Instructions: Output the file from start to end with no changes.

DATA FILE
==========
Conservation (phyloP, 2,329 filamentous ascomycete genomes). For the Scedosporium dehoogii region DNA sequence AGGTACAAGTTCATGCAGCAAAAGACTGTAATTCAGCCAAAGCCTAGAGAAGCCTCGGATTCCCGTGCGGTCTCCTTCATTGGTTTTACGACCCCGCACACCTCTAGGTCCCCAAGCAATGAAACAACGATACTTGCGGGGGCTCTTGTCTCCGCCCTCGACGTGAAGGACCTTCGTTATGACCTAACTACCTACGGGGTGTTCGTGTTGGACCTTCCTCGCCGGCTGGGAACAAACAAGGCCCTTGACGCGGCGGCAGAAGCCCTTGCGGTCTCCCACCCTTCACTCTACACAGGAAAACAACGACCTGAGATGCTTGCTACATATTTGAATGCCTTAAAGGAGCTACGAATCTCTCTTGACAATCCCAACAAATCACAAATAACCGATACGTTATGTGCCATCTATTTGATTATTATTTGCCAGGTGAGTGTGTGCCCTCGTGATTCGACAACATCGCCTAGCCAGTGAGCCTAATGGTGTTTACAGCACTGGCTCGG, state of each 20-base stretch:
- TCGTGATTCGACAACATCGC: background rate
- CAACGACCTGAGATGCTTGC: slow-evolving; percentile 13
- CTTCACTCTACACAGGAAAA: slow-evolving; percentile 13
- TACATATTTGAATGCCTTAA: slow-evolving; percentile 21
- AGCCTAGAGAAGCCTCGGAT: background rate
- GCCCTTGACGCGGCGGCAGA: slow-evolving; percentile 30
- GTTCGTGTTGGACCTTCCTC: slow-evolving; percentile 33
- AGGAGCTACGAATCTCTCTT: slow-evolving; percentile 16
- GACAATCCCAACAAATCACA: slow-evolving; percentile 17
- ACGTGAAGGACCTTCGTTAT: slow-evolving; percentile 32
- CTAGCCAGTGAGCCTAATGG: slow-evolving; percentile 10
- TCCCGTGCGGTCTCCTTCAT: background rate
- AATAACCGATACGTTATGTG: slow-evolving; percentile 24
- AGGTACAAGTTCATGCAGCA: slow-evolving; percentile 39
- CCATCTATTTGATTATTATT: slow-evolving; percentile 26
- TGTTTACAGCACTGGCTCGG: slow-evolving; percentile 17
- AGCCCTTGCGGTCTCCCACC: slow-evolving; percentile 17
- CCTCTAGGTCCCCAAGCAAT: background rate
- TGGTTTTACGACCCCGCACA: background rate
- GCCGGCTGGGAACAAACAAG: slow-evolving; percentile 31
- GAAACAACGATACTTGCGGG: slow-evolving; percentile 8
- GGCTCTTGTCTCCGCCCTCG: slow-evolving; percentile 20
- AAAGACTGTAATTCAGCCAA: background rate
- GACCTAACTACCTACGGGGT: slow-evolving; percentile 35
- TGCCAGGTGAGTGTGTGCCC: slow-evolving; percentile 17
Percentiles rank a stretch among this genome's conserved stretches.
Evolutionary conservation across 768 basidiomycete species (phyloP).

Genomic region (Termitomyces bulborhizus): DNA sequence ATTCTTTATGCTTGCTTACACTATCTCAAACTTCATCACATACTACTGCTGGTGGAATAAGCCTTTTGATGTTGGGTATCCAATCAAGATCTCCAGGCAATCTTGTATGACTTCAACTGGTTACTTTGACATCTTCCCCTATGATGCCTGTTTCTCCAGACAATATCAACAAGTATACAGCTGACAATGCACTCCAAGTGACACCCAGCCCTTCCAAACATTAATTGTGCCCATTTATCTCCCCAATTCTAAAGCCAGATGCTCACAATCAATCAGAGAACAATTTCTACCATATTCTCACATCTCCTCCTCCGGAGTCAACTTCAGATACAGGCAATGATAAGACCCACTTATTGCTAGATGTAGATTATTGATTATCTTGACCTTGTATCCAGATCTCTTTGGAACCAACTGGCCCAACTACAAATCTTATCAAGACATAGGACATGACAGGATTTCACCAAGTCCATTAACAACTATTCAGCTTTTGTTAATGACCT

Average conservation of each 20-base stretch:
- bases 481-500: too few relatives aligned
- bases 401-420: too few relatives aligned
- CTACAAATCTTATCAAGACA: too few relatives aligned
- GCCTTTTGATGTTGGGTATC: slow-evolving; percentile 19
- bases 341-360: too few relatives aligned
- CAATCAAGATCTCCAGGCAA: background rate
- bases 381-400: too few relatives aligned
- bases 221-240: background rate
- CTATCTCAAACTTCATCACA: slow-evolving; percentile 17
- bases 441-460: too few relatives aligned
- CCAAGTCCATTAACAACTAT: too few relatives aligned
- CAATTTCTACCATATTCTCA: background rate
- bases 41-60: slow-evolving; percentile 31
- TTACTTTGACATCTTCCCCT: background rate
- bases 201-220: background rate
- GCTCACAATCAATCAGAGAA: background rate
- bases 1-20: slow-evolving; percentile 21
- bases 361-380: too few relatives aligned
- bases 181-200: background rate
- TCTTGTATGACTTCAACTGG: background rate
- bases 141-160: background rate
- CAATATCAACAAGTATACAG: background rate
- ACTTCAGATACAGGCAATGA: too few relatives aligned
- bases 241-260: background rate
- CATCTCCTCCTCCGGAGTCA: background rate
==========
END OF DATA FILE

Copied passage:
Conservation (phyloP, 2,329 filamentous ascomycete genomes). For the Scedosporium dehoogii region DNA sequence AGGTACAAGTTCATGCAGCAAAAGACTGTAATTCAGCCAAAGCCTAGAGAAGCCTCGGATTCCCGTGCGGTCTCCTTCATTGGTTTTACGACCCCGCACACCTCTAGGTCCCCAAGCAATGAAACAACGATACTTGCGGGGGCTCTTGTCTCCGCCCTCGACGTGAAGGACCTTCGTTATGACCTAACTACCTACGGGGTGTTCGTGTTGGACCTTCCTCGCCGGCTGGGAACAAACAAGGCCCTTGACGCGGCGGCAGAAGCCCTTGCGGTCTCCCACCCTTCACTCTACACAGGAAAACAACGACCTGAGATGCTTGCTACATATTTGAATGCCTTAAAGGAGCTACGAATCTCTCTTGACAATCCCAACAAATCACAAATAACCGATACGTTATGTGCCATCTATTTGATTATTATTTGCCAGGTGAGTGTGTGCCCTCGTGATTCGACAACATCGCCTAGCCAGTGAGCCTAATGGTGTTTACAGCACTGGCTCGG, state of each 20-base stretch:
- TCGTGATTCGACAACATCGC: background rate
- CAACGACCTGAGATGCTTGC: slow-evolving; percentile 13
- CTTCACTCTACACAGGAAAA: slow-evolving; percentile 13
- TACATATTTGAATGCCTTAA: slow-evolving; percentile 21
- AGCCTAGAGAAGCCTCGGAT: background rate
- GCCCTTGACGCGGCGGCAGA: slow-evolving; percentile 30
- GTTCGTGTTGGACCTTCCTC: slow-evolving; percentile 33
- AGGAGCTACGAATCTCTCTT: slow-evolving; percentile 16
- GACAATCCCAACAAATCACA: slow-evolving; percentile 17
- ACGTGAAGGACCTTCGTTAT: slow-evolving; percentile 32
- CTAGCCAGTGAGCCTAATGG: slow-evolving; percentile 10
- TCCCGTGCGGTCTCCTTCAT: background rate
- AATAACCGATACGTTATGTG: slow-evolving; percentile 24
- AGGTACAAGTTCATGCAGCA: slow-evolving; percentile 39
- CCATCTATTTGATTATTATT: slow-evolving; percentile 26
- TGTTTACAGCACTGGCTCGG: slow-evolving; percentile 17
- AGCCCTTGCGGTCTCCCACC: slow-evolving; percentile 17
- CCTCTAGGTCCCCAAGCAAT: background rate
- TGGTTTTACGACCCCGCACA: background rate
- GCCGGCTGGGAACAAACAAG: slow-evolving; percentile 31
- GAAACAACGATACTTGCGGG: slow-evolving; percentile 8
- GGCTCTTGTCTCCGCCCTCG: slow-evolving; percentile 20
- AAAGACTGTAATTCAGCCAA: background rate
- GACCTAACTACCTACGGGGT: slow-evolving; percentile 35
- TGCCAGGTGAGTGTGTGCCC: slow-evolving; percentile 17
Percentiles rank a stretch among this genome's conserved stretches.
Evolutionary conservation across 768 basidiomycete species (phyloP).

Genomic region (Termitomyces bulborhizus): DNA sequence ATTCTTTATGCTTGCTTACACTATCTCAAACTTCATCACATACTACTGCTGGTGGAATAAGCCTTTTGATGTTGGGTATCCAATCAAGATCTCCAGGCAATCTTGTATGACTTCAACTGGTTACTTTGACATCTTCCCCTATGATGCCTGTTTCTCCAGACAATATCAACAAGTATACAGCTGACAATGCACTCCAAGTGACACCCAGCCCTTCCAAACATTAATTGTGCCCATTTATCTCCCCAATTCTAAAGCCAGATGCTCACAATCAATCAGAGAACAATTTCTACCATATTCTCACATCTCCTCCTCCGGAGTCAACTTCAGATACAGGCAATGATAAGACCCACTTATTGCTAGATGTAGATTATTGATTATCTTGACCTTGTATCCAGATCTCTTTGGAACCAACTGGCCCAACTACAAATCTTATCAAGACATAGGACATGACAGGATTTCACCAAGTCCATTAACAACTATTCAGCTTTTGTTAATGACCT

Average conservation of each 20-base stretch:
- bases 481-500: too few relatives aligned
- bases 401-420: too few relatives aligned
- CTACAAATCTTATCAAGACA: too few relatives aligned
- GCCTTTTGATGTTGGGTATC: slow-evolving; percentile 19
- bases 341-360: too few relatives aligned
- CAATCAAGATCTCCAGGCAA: background rate
- bases 381-400: too few relatives aligned
- bases 221-240: background rate
- CTATCTCAAACTTCATCACA: slow-evolving; percentile 17
- bases 441-460: too few relatives aligned
- CCAAGTCCATTAACAACTAT: too few relatives aligned
- CAATTTCTACCATATTCTCA: background rate
- bases 41-60: slow-evolving; percentile 31
- TTACTTTGACATCTTCCCCT: background rate
- bases 201-220: background rate
- GCTCACAATCAATCAGAGAA: background rate
- bases 1-20: slow-evolving; percentile 21
- bases 361-380: too few relatives aligned
- bases 181-200: background rate
- TCTTGTATGACTTCAACTGG: background rate
- bases 141-160: background rate
- CAATATCAACAAGTATACAG: background rate
- ACTTCAGATACAGGCAATGA: too few relatives aligned
- bases 241-260: background rate
- CATCTCCTCCTCCGGAGTCA: background rate